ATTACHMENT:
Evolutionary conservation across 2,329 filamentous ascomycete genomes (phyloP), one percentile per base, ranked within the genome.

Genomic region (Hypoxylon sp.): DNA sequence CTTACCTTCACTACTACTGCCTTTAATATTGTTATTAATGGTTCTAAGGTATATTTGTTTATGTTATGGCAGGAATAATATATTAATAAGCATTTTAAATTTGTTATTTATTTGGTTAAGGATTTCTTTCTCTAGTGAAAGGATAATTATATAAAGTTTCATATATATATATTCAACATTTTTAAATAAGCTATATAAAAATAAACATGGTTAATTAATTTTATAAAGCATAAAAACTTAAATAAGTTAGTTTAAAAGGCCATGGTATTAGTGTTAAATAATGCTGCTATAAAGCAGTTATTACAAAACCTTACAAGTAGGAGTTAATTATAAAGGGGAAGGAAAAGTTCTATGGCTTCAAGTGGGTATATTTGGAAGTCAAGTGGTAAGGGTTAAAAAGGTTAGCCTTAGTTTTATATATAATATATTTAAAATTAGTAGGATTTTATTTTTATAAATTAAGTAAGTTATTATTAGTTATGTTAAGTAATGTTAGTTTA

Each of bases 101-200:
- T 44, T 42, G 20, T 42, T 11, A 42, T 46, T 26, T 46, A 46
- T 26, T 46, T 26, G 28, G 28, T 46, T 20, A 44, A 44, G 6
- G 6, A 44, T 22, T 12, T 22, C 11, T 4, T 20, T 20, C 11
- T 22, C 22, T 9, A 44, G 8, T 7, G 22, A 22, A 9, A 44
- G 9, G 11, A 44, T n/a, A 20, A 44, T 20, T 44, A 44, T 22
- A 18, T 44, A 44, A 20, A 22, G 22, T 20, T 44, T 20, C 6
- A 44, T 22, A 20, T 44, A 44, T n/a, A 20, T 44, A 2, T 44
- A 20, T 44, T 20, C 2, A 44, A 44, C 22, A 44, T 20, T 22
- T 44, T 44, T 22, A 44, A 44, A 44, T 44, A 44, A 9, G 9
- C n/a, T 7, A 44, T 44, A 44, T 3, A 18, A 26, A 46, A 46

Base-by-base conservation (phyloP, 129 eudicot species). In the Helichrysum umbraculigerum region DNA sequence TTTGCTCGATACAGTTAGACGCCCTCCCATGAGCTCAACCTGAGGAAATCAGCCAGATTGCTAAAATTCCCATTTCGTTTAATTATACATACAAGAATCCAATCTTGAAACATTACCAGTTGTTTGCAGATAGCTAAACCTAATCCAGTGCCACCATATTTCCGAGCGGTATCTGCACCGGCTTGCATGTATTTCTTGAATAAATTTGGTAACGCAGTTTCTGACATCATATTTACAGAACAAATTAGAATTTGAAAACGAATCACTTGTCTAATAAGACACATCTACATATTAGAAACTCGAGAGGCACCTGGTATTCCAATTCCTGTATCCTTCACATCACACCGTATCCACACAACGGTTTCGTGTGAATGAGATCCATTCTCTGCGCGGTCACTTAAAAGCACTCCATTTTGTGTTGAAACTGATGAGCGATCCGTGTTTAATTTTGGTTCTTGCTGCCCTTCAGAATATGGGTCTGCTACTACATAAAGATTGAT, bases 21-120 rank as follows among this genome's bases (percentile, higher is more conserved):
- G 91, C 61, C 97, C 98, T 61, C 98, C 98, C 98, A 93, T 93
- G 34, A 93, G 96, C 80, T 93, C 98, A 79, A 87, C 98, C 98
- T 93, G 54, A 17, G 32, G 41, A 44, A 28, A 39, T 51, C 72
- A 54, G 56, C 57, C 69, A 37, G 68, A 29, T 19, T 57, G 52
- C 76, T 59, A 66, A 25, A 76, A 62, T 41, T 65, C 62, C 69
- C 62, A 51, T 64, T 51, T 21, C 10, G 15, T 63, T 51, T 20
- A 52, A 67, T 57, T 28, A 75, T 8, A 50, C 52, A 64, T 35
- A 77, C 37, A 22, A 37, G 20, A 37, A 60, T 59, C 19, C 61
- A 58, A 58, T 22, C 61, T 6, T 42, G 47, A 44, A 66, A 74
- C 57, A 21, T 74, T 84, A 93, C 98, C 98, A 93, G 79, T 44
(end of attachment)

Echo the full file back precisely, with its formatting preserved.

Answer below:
Evolutionary conservation across 2,329 filamentous ascomycete genomes (phyloP), one percentile per base, ranked within the genome.

Genomic region (Hypoxylon sp.): DNA sequence CTTACCTTCACTACTACTGCCTTTAATATTGTTATTAATGGTTCTAAGGTATATTTGTTTATGTTATGGCAGGAATAATATATTAATAAGCATTTTAAATTTGTTATTTATTTGGTTAAGGATTTCTTTCTCTAGTGAAAGGATAATTATATAAAGTTTCATATATATATATTCAACATTTTTAAATAAGCTATATAAAAATAAACATGGTTAATTAATTTTATAAAGCATAAAAACTTAAATAAGTTAGTTTAAAAGGCCATGGTATTAGTGTTAAATAATGCTGCTATAAAGCAGTTATTACAAAACCTTACAAGTAGGAGTTAATTATAAAGGGGAAGGAAAAGTTCTATGGCTTCAAGTGGGTATATTTGGAAGTCAAGTGGTAAGGGTTAAAAAGGTTAGCCTTAGTTTTATATATAATATATTTAAAATTAGTAGGATTTTATTTTTATAAATTAAGTAAGTTATTATTAGTTATGTTAAGTAATGTTAGTTTA

Each of bases 101-200:
- T 44, T 42, G 20, T 42, T 11, A 42, T 46, T 26, T 46, A 46
- T 26, T 46, T 26, G 28, G 28, T 46, T 20, A 44, A 44, G 6
- G 6, A 44, T 22, T 12, T 22, C 11, T 4, T 20, T 20, C 11
- T 22, C 22, T 9, A 44, G 8, T 7, G 22, A 22, A 9, A 44
- G 9, G 11, A 44, T n/a, A 20, A 44, T 20, T 44, A 44, T 22
- A 18, T 44, A 44, A 20, A 22, G 22, T 20, T 44, T 20, C 6
- A 44, T 22, A 20, T 44, A 44, T n/a, A 20, T 44, A 2, T 44
- A 20, T 44, T 20, C 2, A 44, A 44, C 22, A 44, T 20, T 22
- T 44, T 44, T 22, A 44, A 44, A 44, T 44, A 44, A 9, G 9
- C n/a, T 7, A 44, T 44, A 44, T 3, A 18, A 26, A 46, A 46

Base-by-base conservation (phyloP, 129 eudicot species). In the Helichrysum umbraculigerum region DNA sequence TTTGCTCGATACAGTTAGACGCCCTCCCATGAGCTCAACCTGAGGAAATCAGCCAGATTGCTAAAATTCCCATTTCGTTTAATTATACATACAAGAATCCAATCTTGAAACATTACCAGTTGTTTGCAGATAGCTAAACCTAATCCAGTGCCACCATATTTCCGAGCGGTATCTGCACCGGCTTGCATGTATTTCTTGAATAAATTTGGTAACGCAGTTTCTGACATCATATTTACAGAACAAATTAGAATTTGAAAACGAATCACTTGTCTAATAAGACACATCTACATATTAGAAACTCGAGAGGCACCTGGTATTCCAATTCCTGTATCCTTCACATCACACCGTATCCACACAACGGTTTCGTGTGAATGAGATCCATTCTCTGCGCGGTCACTTAAAAGCACTCCATTTTGTGTTGAAACTGATGAGCGATCCGTGTTTAATTTTGGTTCTTGCTGCCCTTCAGAATATGGGTCTGCTACTACATAAAGATTGAT, bases 21-120 rank as follows among this genome's bases (percentile, higher is more conserved):
- G 91, C 61, C 97, C 98, T 61, C 98, C 98, C 98, A 93, T 93
- G 34, A 93, G 96, C 80, T 93, C 98, A 79, A 87, C 98, C 98
- T 93, G 54, A 17, G 32, G 41, A 44, A 28, A 39, T 51, C 72
- A 54, G 56, C 57, C 69, A 37, G 68, A 29, T 19, T 57, G 52
- C 76, T 59, A 66, A 25, A 76, A 62, T 41, T 65, C 62, C 69
- C 62, A 51, T 64, T 51, T 21, C 10, G 15, T 63, T 51, T 20
- A 52, A 67, T 57, T 28, A 75, T 8, A 50, C 52, A 64, T 35
- A 77, C 37, A 22, A 37, G 20, A 37, A 60, T 59, C 19, C 61
- A 58, A 58, T 22, C 61, T 6, T 42, G 47, A 44, A 66, A 74
- C 57, A 21, T 74, T 84, A 93, C 98, C 98, A 93, G 79, T 44